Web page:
For the past week, Jews in Fort Worth and across the globe have been celebrating centuries of pilgrimage to Jerusalem while thousands of miles away.
“People don’t know what Sukkot is because we’re not a particularly evangelical people, we’re not trying to win converts,” said Rabbi Gary Perras of Congregation Ahavath Sholom on Hulen Street.
The Jewish community in Fort Worth is small and it may seem to other residents that they are not very present. Much of this unfamiliarity comes from general lack of knowledge.
Beginning last Wednesday, Congregation Ahavath Sholom joined with Jews around the world in celebrating the centuries old tradition of Sukkot.
Rabbi Perras said that Sukkot began as remembrance of the exodus of Israelites out of Egypt. Sukkot is one of three major pilgrimage festivals, the others are Passover and and Shavu’ot or don’t know if Pentecost should be upper case, or if you need more of an explainer so this isn’t confused with Christian Pentecost.
According to the Torah, when the Israelites were wandering in the desert they stayed in thatch-roofed huts. According to the Torrah, a Sukkah is a thatch-roofed temporary shelter the Israelites lived in made in. Jews recreate the Sukkah in remembrance of the Israelites’ huts. Rabbi Perras said that before the Jewish temple was destroyed, Jews could make their pilgrimage to the original ancient Jewish temple in Jerusalem to celebrate Sukkot. They would sleep in a Sukkah during their journey. Since the destruction of the temple in A.D.70 , Jews would make the Sukkah in remembrance at their own home and celebrate with their families and congregation.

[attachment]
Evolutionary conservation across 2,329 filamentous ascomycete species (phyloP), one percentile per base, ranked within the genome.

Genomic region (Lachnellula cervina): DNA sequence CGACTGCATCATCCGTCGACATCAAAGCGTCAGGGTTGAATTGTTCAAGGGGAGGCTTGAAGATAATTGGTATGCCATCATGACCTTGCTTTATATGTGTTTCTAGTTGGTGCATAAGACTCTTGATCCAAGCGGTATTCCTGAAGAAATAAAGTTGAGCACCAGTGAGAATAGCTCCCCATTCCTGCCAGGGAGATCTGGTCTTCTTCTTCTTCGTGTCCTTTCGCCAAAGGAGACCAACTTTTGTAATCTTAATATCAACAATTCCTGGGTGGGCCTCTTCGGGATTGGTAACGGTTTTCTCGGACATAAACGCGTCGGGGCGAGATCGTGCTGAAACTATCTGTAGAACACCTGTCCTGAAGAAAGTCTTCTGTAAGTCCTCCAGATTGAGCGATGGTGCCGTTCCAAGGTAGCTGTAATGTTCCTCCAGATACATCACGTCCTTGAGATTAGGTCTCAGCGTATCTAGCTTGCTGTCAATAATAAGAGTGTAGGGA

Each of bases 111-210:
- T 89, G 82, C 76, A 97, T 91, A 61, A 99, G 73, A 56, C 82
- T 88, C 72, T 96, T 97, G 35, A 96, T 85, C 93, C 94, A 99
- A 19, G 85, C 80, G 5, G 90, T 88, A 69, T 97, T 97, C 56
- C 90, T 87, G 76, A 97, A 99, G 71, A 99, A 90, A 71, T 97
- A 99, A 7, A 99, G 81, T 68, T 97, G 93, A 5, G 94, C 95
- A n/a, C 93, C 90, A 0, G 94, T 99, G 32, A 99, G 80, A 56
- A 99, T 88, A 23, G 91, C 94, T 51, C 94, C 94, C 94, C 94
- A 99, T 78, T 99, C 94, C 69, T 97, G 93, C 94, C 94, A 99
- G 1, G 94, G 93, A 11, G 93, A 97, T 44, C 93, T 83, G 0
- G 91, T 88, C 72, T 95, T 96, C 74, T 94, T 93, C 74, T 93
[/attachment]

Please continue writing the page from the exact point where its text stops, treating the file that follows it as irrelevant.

The creation of the Sukkah traditionally has specific parameters. Children at Ahavath Sholom competed in a competition this year to create the best replica of a Sukkah. Through cardboard boxes and picture cutouts children captured the thatch roof and the three walls of the Sukkah.
Jewish families celebrate Sukkot for seven days. This year the celebration started Oct. 14, and ended Oct. 21. The families celebrate by doing activities in the Sukkah they have created. Matt Bumpus, a member of Ahavath Sholom congregation, said many families eat their meals in the Sukkah and some even sleep there.
Rabbi Perras said he remembers his grandfather spending the week in the Sukkah, even in the rain.
“Sukkot is a time when people get a taste of the living conditions of others in more poor countries. It gives them sympathy. Maybe this will inspire people to do something.”
After the celebration the Jewish community will celebrate the week they spent practicing the Sukkah tradition. Rabbis Perras said they had festivals and services in honor of the end of Sukkot.
Rabbi Perras said he welcomes visitors at the synagogue and was amenable to recreate the traditions his congregation practices during the Sukkot Holiday.